Being the default search engine on iOS is highly lucrative for Google, with Apple’s devices predicted to account for approximately 50% of Google’s mobile search revenue.

With Apple devices accounting for nearly half of Google’s search revenue on mobile, the search giant was always expected to fight for the licensing deal despite analysts suggesting as far back as 2016 Googles dominant position would be enough to drop the deal and trust that Apple users would select them as the search provider regardless.

The announcement of the deal confirms this was a risk Google was not willing to take, perhaps having learnt from the IOS 6 update that took both YouTube and Google Maps out in favour of Apple on Apps.

Ending the deal would have been embarrassing for Google. It’s a company that is quite literally built on search, and it would be losing default status on a browser responsible for nearly 50% of the mobile market.

Not just the loss of a major mobile partner: Apple has an enviable position of holding the majority of the high end smartphone market with iOS users notably being vastly more valuable than Android when it comes to ad revenues – iOS users buy anywhere from 4/8 times, by value, more valuable then Android depending on location.

Right now, Google is the default — that means unless the user actively changes it, all the searches they do on their iPhone will be powered by Google. Google then learns about the user and places ads by these results, and Apple shares a portion of these advertising revenues.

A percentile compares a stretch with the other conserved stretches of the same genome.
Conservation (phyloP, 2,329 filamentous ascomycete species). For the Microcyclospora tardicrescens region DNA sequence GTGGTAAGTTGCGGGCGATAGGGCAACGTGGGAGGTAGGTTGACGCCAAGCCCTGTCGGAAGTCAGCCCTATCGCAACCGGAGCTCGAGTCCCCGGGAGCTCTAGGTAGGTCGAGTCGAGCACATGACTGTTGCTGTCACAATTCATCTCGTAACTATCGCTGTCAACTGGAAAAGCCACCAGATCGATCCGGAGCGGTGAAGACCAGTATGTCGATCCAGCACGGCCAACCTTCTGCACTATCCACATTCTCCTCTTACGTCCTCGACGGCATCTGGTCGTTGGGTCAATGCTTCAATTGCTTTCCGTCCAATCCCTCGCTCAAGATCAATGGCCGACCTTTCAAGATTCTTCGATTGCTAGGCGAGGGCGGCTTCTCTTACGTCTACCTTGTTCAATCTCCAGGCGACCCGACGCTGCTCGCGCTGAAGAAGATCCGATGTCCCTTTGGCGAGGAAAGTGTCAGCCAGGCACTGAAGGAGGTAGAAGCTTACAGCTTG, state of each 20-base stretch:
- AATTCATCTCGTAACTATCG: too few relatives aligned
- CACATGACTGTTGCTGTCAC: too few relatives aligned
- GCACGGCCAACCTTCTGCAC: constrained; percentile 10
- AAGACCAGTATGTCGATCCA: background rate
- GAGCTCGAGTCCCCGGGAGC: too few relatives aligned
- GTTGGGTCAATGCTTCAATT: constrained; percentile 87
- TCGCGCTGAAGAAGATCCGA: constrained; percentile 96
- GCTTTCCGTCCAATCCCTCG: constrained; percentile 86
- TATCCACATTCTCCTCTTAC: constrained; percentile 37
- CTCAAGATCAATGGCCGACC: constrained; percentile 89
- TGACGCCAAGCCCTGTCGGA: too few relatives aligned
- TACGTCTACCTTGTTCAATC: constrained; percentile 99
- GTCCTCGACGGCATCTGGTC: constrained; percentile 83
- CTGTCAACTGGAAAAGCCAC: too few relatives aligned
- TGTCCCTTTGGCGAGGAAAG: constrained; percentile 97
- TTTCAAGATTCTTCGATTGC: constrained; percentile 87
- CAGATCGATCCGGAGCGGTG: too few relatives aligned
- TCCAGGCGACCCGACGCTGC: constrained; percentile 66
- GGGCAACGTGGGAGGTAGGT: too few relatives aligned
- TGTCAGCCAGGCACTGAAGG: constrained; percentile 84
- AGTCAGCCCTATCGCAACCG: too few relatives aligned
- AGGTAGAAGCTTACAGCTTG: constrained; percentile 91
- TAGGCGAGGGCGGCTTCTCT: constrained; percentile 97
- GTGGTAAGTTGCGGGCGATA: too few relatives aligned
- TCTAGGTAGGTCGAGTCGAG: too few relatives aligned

Microsoft’s Bing did powers Siri, Apple’s voice-controlled personal assistant.

Whist the details of the arrangements remain confidential the deal estimated to be worth $1bn in 2015 and predicted to be as high as $4bn a year as part of the recent deal secures the continued collaboration of two of the most significant companies within the world of search.

There are potential negative impacts of the deal not least is Google’s rising traffic acquisition costs cannot sit comfortably with the board of Alphabet Inc and data privacy activists may see Apple Inc agreement for greater data sharing as a capitulation by the tech giant, but what is for sure;

Google remains the dominant player within search and advertisers will need to respond to the changing make up of traffic as a result of this deal because the majority of the data driven optimisation and work done on campaigns for the last two years became almost redundant overnight.

If you are worried about the impact of the changes, get in touch with a member of the team to arrange a complimentary review of your digital marketing.